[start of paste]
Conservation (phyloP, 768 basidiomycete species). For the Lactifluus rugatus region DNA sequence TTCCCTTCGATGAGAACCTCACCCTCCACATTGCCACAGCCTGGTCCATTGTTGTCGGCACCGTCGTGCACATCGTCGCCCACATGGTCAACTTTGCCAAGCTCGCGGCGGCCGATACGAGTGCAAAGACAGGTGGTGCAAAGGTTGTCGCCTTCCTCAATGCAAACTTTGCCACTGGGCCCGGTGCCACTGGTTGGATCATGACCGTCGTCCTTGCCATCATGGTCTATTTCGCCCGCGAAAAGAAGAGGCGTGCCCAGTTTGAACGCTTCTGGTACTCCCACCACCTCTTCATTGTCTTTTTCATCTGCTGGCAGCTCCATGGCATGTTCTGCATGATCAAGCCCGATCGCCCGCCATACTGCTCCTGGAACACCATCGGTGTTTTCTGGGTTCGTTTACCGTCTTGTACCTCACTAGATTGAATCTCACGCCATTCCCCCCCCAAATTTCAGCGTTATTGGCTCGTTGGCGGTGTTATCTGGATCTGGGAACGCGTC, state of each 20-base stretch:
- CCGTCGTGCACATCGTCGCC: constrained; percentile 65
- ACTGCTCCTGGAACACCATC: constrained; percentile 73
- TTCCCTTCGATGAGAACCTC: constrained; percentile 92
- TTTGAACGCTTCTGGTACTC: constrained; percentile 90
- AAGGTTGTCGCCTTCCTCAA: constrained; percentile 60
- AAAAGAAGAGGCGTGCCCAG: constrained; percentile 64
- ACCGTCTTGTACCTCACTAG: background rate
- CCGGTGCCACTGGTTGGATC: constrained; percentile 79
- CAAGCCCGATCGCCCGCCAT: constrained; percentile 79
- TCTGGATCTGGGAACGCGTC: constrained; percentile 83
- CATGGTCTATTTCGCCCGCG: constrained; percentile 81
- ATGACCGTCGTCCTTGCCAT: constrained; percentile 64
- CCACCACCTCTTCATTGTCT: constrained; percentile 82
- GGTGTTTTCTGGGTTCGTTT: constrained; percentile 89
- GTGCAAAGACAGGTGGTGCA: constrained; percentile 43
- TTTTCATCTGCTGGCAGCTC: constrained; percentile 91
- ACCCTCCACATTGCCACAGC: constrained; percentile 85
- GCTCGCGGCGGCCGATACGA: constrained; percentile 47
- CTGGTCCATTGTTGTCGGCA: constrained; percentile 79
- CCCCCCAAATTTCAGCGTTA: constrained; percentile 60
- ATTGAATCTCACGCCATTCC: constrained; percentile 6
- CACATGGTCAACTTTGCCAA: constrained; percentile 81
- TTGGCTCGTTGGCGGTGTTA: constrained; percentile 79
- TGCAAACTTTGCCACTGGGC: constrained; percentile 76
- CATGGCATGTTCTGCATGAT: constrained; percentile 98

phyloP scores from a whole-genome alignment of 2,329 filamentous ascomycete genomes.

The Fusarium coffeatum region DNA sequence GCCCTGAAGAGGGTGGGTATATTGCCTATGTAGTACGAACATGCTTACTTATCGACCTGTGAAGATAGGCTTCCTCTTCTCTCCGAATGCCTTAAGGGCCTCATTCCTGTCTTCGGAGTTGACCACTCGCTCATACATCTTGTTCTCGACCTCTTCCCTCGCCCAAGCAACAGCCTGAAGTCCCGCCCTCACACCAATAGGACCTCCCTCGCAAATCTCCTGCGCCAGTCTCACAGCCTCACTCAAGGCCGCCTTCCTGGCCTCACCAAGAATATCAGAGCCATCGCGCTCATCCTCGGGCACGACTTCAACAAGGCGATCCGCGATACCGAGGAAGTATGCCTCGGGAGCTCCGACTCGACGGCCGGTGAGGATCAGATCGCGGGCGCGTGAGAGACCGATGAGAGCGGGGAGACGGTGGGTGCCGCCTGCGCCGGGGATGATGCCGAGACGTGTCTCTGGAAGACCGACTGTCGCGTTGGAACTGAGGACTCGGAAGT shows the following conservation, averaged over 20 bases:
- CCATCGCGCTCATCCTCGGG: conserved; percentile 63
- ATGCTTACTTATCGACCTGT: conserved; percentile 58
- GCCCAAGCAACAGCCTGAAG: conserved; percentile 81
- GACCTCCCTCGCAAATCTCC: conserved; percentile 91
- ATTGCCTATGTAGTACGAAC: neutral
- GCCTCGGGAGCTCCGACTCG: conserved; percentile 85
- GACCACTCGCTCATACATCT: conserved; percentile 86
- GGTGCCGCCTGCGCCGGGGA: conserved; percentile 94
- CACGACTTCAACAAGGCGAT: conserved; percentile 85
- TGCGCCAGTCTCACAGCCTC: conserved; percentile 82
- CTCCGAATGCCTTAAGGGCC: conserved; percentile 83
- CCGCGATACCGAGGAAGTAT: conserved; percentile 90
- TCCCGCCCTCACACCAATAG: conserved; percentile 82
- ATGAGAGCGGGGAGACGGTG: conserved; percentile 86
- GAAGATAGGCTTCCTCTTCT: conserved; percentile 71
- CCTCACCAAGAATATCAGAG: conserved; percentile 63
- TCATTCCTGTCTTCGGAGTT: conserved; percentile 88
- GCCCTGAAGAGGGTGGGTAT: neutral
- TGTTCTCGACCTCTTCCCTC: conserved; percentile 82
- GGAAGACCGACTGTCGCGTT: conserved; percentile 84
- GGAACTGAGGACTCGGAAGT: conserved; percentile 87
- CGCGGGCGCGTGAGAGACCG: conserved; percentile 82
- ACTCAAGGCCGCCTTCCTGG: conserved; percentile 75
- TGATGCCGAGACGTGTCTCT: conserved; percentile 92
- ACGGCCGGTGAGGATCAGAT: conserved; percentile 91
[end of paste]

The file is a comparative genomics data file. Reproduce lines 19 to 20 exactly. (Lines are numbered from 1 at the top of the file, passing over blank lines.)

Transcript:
- GCTCGCGGCGGCCGATACGA: constrained; percentile 47
- CTGGTCCATTGTTGTCGGCA: constrained; percentile 79